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Part II Edith Wharton

Chapter XXI

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ON the drive back from her dinner at the Nouveau Luxe, events had followed the course foreseen by Susy.

She had promised Strefford to seek legal advice about her divorce, and he had kissed her; and the promise had been easier to make than she had expected, the kiss less difficult to receive.

She had gone to the dinner a-quiver with the mortification of learning that her husband was still with the Hickses. Morally sure of it though she had been, the discovery was a shock, and she measured for the first time the abyss between fearing and knowing. No wonder he had not written--the modern husband did not have to: he had only to leave it to time and the newspapers to make known his intentions. Susy could imagine Nick's saying to himself, as he sometimes used to say when she reminded him of an unanswered letter: "But there are lots of ways of answering a letter--and writing doesn't happen to be mine."

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Well--he had done it in his way, and she was answered. For a minute, as she laid aside the paper, darkness submerged her, and she felt herself dropping down into the bottomless anguish of her dreadful vigil in the Palazzo Vanderlyn. But she was weary of anguish: her healthy body and nerves instinctively rejected it. The wave was spent, and she felt herself irresistibly struggling back to light and life and youth. He didn't want her! Well, she would try not to want him! There lay all the old expedients at her hand--the rouge for her white lips, the atropine for her blurred eyes, the new dress on her bed, the thought of Strefford and his guests awaiting her, and of the conclusions that the diners of the Nouveau Luxe would draw from seeing them together. Thank heaven no one would say: "Poor old Susy--did you know Nick had chucked her?" They would all say: "Poor old Nick! Yes, I daresay she was sorry to chuck him; but Altringham's mad to marry her, and what could she do? "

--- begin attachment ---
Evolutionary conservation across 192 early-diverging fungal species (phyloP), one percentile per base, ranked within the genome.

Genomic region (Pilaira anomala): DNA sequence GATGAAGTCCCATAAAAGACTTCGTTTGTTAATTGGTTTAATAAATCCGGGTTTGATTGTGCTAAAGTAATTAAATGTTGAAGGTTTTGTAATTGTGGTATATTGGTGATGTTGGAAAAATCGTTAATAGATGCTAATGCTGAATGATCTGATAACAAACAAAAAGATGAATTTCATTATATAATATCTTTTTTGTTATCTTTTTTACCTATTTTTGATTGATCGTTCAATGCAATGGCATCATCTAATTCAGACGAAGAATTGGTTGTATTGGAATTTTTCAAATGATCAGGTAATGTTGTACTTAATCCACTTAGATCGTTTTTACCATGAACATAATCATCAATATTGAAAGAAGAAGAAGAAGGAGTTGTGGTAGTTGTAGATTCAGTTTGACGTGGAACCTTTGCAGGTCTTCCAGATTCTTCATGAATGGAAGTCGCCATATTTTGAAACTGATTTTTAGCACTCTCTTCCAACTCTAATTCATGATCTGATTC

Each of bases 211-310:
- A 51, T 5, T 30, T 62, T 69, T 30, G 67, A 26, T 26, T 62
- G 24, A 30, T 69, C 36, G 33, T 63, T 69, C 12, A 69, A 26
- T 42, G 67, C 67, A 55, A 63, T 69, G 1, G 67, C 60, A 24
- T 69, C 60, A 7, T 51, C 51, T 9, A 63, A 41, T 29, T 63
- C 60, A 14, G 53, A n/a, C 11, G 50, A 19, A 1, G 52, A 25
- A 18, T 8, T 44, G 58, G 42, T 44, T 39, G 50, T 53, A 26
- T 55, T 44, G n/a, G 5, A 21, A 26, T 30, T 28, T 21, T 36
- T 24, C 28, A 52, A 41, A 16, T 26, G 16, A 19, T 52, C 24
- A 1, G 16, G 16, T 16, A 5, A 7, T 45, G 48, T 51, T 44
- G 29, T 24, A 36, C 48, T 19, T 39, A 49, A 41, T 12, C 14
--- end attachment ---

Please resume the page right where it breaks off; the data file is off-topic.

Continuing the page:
And once again events had followed the course she had foreseen. Seeing her at Lord Altringham's table, with the Ascots and the old Duchess of Dunes, the interested spectators could not but regard the dinner as confirming the rumour of her marriage. As Ellie said, people didn't wait nowadays to announce their "engagements" till the tiresome divorce proceedings were over. Ellie herself, prodigally pearled and ermined, had floated in late with Algie Bockheimer in her wake, and sat, in conspicuous tete-a-tete, nodding and signalling her sympathy to Susy. Approval beamed from every eye: it was awfully exciting, they all seemed to say, seeing Susy Lansing pull it off! As the party, after dinner, drifted from the restaurant back into the hall, she caught, in the smiles and hand-pressures crowding about her, the scarcely-repressed hint of official congratulations; and Violet Melrose, seated in a corner with Fulmer, drew her down with a wan jade-circled arm, to whisper tenderly: "It's most awfully clever of you, darling, not to be wearing any jewels."

In all the women's eyes she read the reflected lustre of the jewels she could wear when she chose: it was as though their glitter reached her from the far-off bank where they lay sealed up in the Altringham strong-box. What a fool she had been to think that Strefford would ever believe she didn't care for them!

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The Glimpses of the Moon
Edith Wharton

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